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Install window a/c in stucco wall...or man door?

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Forum topic by Holbs posted 07-13-2014 11:20 PM 675 views 0 times favorited 6 replies Add to Favorites Watch
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Holbs

540 posts in 717 days


07-13-2014 11:20 PM

I was “given” a new 12,000 BTU window a/c unit (free!). It’s time to put this puppy to work in my 22’x22’ garage. However, I have no windows. This unit is 19” wide and will fit between my 24” OC studs so no king stud framing or headers required. I have to decide to cut an opening in the OSB/stucco or cut hole in the man-door. Decisions decisions. I have to consider sealing and weather proofing any opening, and also in case I ever move, how to plug hole back up.
For permanent wall mount thru OSB/stucco… flashing will be required (never done this before) and other sealing aspects that I’ve never done, so kinda spooky as I do not want to damage or rot garage wall structure. For man door, it’s not a big issue because can just replace door and less building code to worry about. I am really leaning towards the man door because I never use it. If I did open it with the window a/c mounted there, I could use a brace on the floor while it was open.
Decisions decisions.
I even considered having a/c sit inside, hanging close to my reznor natural gas heater and just vent the rear hot air out the same outside vent after decoupling the reznor and coupling a/c. Which would be the easiest and cheapest solution. similar to this youtube video of sealing rear of unit to exhaust out.


6 replies so far

View MrRon's profile

MrRon

2860 posts in 1932 days


#1 posted 07-14-2014 06:24 PM

I vote for the man door option as long as it isn’t needed for access; easy to replace. The door is probably a hollow core unit, so I would take a piece of plywood the width of the door to mount the A/C to. The plywood then can be attached to the door close to the edges where there is solid wood to attach to. Make sure the A/C slopes away from the door on the outside. You will of course have to cut a hole in the door, so the A/C controls will be accessible.

View English's profile

English

241 posts in 165 days


#2 posted 07-14-2014 06:44 PM

The vibration of the AC unit may be a problem in a door. I would frame up the opening in a wall then cut it out trim around the hole and plan on leaving the AC unit if I moved. In the wall you can pick a spot for good air circulation and can add jack studs under the bottom plate to transfer the vibration into the foundation.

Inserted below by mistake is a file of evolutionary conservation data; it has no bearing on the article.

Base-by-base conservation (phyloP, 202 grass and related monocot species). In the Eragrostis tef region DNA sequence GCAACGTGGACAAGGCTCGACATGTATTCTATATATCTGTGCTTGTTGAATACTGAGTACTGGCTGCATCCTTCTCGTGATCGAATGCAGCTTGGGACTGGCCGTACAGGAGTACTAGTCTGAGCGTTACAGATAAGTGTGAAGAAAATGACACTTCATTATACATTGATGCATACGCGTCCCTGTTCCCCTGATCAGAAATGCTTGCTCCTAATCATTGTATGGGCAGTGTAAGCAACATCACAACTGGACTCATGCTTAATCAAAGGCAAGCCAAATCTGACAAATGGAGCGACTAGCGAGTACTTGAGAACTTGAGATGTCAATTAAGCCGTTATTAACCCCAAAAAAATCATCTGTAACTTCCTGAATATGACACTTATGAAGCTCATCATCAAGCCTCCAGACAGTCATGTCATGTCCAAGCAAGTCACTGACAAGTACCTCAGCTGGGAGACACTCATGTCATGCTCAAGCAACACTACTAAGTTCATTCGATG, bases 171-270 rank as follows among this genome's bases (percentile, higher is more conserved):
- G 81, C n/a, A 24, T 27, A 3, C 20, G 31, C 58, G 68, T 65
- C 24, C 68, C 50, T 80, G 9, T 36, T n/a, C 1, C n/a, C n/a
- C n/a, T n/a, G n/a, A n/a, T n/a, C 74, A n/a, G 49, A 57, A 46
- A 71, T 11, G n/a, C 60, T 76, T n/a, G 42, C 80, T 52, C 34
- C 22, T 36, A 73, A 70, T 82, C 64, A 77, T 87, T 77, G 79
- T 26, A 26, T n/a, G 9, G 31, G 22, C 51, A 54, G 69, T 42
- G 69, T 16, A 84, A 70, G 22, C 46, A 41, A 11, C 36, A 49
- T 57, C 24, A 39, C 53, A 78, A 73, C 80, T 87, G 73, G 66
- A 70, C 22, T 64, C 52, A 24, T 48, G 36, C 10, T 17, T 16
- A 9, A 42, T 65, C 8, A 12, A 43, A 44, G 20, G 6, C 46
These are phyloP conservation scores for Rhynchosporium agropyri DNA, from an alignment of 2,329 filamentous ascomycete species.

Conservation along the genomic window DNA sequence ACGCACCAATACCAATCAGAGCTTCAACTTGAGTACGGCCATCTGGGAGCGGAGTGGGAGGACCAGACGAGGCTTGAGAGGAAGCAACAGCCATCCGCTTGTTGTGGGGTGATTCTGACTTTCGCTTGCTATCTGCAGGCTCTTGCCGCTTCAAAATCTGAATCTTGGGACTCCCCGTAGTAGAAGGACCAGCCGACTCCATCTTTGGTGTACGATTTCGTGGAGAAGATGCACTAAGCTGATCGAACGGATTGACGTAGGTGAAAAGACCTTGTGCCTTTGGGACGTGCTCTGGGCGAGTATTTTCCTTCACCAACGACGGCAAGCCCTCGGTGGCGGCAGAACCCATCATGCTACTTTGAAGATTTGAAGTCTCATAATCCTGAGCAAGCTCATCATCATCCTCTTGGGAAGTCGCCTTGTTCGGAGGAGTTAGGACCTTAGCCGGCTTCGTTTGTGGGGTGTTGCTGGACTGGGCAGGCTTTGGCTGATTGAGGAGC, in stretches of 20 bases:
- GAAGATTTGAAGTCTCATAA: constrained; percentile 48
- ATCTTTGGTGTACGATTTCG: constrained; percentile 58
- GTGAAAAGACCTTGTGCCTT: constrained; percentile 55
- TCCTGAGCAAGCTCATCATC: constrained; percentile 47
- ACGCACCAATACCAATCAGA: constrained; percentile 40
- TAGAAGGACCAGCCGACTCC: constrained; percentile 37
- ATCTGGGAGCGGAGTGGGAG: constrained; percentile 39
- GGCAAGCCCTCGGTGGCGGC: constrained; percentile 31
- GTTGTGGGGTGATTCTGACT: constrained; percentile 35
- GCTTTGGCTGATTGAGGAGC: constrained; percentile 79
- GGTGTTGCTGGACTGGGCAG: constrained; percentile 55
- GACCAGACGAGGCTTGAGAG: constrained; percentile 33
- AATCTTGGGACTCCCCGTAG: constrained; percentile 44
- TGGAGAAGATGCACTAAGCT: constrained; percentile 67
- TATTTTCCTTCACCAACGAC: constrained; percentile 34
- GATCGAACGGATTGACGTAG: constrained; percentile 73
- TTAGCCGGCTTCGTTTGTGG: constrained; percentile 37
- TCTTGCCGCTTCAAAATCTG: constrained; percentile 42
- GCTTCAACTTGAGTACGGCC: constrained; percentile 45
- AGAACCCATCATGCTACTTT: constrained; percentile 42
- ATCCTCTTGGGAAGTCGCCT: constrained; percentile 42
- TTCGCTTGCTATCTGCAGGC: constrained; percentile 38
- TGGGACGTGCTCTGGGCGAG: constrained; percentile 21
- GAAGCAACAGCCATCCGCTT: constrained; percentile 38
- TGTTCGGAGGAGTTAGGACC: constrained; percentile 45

-- John, Suffolk Virgina

View JoeinGa's profile

JoeinGa

3335 posts in 695 days


#3 posted 07-14-2014 10:59 PM

Well, it could be mounted either way, and I’m not sure which way is best.

But I didn’t want to pass up the opportunity to tell you that YOU SUCK for getting a FREE AC unit! :-)

-- Perform A Random Act Of Kindness Today ... Pay It Forward

View Grandpa's profile

Grandpa

3182 posts in 1363 days


#4 posted 07-15-2014 01:09 AM

I wouldn’t cut a hole in a stucco wall unless I really knew for certain it was done correctly. I vote for the door. It shouldn’t be a hallow core door on the outside of the house but you never know what you might find. A door can be replace for $125 or so and a hole in the wall will cost a mint to repair. Good stucco people are hard to find here.

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Holbs

540 posts in 717 days


#5 posted 07-15-2014 01:28 AM

Joe.. with me being a business telephone guy, I encounter alot of useful personal situations. This a/c was at a distribution warehouse to be disposed of because of a single scratch on the metal. Somehow, it’s cheaper to just dispose of it than to re-send back to factory to fix. I am not just talking this a/c unit, but there were hundreds like it. Same for 70” LCD tv’s, double door fridges, etc. It was my first request of nabbing something, so went small. I was going to come back later on about the tv’s and other appliances, but a new logistics manager came on board and changed company policy about disposals. darn it. but i have my hopes up one day things will go back :)
I am really ‘fearful’ about the stucco route because I’ve never dabbled with stucco. Kinda looks like a pain to repatch and repaint. Today, I thought of just removing the door off the hinges all together and make frame and paneling (probably with Styrofoam as a medium) with a window a/c cutout and then replace the door once a/c is not needed for the seasons. This solves the problem of cutting a big square hole in the door itself (it turns out, it’s not wood but feels like sheet metal with styrofoam middle). I’ll have to start a blog on this as I’ve never seen it done this way but could be handy for others to think about.
This way, I avoid needing a building permit and inspection, no cut out / hole / damage to the stucco, no cut out / hole / damage to the man door. Seems like a win win

View bigblockyeti's profile

bigblockyeti

1662 posts in 409 days


#6 posted 07-15-2014 02:07 AM

I vote in the door. If you have a fairly nice, expensive door, buy a cheap new (or used) door that you wouldn’t mind hacking up to see if it will do what you want. Much easier to fix if/when you move vs. a big hole in the side of your house.

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